While you could list an array of routes to achieving your dream state, what pockets of opportunities exist for your business based on its strengths and weaknesses vis a vis the competitive environment?
3) How will you play?
With your field of play set, what do you feel your organization can do better than the competition to help it achieve its dream state?
What are direct and indirect competitors doing that you need to know of and how do they deliver value to customers. Can you do it more effectively?
4) What do you need?
What financial, human and material resources do you need to set forth on this new path and sustain a position of success?
5) How will you operate?
What changes need to be made to create an operating system where your strategy can succeed and, where deviation from expected performance takes place, can root causes be identified and overcome?
While this has elements of traditional tools such as the SWOT, it does challenge you to rethink how you approach strategic formulation.
The main reason is that the process links questions together, showing a natural flow in your thinking process.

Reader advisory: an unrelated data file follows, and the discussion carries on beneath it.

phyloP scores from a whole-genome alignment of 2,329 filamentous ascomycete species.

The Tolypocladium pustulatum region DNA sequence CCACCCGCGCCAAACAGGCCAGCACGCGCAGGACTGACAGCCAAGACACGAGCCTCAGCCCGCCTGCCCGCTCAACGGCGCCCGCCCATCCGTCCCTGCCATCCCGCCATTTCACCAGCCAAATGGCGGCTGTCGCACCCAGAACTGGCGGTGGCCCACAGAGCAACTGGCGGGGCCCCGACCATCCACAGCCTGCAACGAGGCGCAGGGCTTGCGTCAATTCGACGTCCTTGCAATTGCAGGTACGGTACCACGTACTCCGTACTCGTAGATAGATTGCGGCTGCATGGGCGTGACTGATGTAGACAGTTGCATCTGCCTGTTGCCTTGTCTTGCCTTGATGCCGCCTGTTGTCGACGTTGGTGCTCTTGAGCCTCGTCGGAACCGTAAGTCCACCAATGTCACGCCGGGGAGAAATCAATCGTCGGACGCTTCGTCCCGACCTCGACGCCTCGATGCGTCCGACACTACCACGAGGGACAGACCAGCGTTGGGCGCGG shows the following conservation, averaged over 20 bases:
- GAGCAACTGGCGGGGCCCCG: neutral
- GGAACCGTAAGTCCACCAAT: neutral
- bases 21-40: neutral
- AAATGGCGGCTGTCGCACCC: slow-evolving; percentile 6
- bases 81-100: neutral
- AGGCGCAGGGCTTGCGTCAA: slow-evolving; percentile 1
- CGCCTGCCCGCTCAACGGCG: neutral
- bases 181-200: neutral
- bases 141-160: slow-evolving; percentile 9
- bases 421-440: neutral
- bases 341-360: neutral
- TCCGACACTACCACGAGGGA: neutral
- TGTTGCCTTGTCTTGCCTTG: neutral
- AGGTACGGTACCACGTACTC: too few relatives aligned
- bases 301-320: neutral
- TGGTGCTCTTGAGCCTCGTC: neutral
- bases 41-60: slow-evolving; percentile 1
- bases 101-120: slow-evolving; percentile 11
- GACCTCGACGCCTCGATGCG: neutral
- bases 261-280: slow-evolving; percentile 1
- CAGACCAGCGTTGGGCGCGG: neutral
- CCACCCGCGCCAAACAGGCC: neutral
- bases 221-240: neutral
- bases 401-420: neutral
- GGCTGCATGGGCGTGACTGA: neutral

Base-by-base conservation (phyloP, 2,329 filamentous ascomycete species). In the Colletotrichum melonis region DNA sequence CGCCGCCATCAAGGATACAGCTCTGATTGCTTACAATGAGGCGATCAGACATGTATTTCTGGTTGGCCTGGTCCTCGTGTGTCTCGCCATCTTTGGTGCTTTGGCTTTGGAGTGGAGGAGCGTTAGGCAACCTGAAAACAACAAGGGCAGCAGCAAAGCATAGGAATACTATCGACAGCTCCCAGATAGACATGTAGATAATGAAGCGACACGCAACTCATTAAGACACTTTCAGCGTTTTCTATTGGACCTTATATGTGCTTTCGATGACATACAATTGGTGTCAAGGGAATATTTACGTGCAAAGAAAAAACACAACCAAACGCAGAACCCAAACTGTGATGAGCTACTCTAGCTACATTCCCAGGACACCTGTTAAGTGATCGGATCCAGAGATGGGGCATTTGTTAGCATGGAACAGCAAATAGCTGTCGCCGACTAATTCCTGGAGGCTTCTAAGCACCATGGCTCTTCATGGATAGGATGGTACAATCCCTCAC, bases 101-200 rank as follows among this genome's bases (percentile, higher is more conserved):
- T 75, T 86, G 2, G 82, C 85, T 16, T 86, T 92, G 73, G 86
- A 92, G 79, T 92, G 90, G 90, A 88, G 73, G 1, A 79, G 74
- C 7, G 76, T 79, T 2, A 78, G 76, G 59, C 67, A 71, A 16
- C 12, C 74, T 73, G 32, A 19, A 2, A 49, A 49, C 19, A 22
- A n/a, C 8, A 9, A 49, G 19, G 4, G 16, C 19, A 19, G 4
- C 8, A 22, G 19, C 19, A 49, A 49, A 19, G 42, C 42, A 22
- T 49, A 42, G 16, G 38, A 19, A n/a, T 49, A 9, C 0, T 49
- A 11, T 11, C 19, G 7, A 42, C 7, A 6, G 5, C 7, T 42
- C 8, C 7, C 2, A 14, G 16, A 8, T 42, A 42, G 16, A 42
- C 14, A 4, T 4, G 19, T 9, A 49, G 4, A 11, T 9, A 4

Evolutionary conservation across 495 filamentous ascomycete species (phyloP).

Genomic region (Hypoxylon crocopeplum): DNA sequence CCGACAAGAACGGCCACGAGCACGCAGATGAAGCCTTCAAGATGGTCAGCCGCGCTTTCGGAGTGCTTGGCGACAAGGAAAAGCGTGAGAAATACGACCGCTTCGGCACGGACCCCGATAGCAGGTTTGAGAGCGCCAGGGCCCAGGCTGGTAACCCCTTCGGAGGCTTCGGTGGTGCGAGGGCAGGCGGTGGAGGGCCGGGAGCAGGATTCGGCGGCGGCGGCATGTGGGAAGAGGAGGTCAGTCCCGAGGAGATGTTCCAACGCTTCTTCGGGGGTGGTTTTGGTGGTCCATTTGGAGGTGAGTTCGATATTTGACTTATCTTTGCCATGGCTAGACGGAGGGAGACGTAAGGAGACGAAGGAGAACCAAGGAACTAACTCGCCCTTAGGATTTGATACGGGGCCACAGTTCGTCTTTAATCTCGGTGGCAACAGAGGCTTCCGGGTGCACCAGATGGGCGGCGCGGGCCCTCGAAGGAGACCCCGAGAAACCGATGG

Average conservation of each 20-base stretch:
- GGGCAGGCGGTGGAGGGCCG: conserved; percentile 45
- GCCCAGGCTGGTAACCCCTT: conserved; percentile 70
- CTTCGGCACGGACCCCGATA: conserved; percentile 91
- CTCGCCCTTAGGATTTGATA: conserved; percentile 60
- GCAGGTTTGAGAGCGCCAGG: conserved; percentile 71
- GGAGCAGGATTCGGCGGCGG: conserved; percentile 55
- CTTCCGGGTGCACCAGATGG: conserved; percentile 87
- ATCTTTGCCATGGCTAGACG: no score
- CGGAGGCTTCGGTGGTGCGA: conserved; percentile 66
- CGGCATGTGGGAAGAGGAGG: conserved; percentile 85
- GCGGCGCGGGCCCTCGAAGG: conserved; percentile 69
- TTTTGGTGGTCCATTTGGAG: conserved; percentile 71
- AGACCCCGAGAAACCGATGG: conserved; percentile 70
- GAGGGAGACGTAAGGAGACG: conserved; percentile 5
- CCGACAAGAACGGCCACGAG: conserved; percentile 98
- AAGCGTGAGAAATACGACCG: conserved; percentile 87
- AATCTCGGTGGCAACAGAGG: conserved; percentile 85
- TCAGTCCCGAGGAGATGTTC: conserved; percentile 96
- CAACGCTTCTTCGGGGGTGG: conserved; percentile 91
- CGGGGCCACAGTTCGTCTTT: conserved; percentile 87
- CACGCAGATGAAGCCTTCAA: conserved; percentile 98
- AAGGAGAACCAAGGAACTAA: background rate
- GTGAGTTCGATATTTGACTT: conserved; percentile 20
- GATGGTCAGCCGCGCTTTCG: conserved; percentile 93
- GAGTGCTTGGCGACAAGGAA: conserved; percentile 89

By surrounding yourself with people who can participate in this approach and answer your questions as such, you can remove the shackles of preconceptions, refocusing the conversation to one of action, not intellectual gesticulating.
Examples of strategies
To conclude our overview of strategy formulation, here are a handful of examples, all based on the voice of the customers, applying the 5Q technique:
|Type||What achieve||Where play||How play||What needed||How operate|
|Drive more revenue from valued accounts with cross-sell opportunities||Existing accounts, top 20 performing accounts, org. by value||Dedicated marketing, sales and product development to service accounts||Budget for promotional activities and systems to track accounts||Account reviews on a monthly basis against agreed KPIs|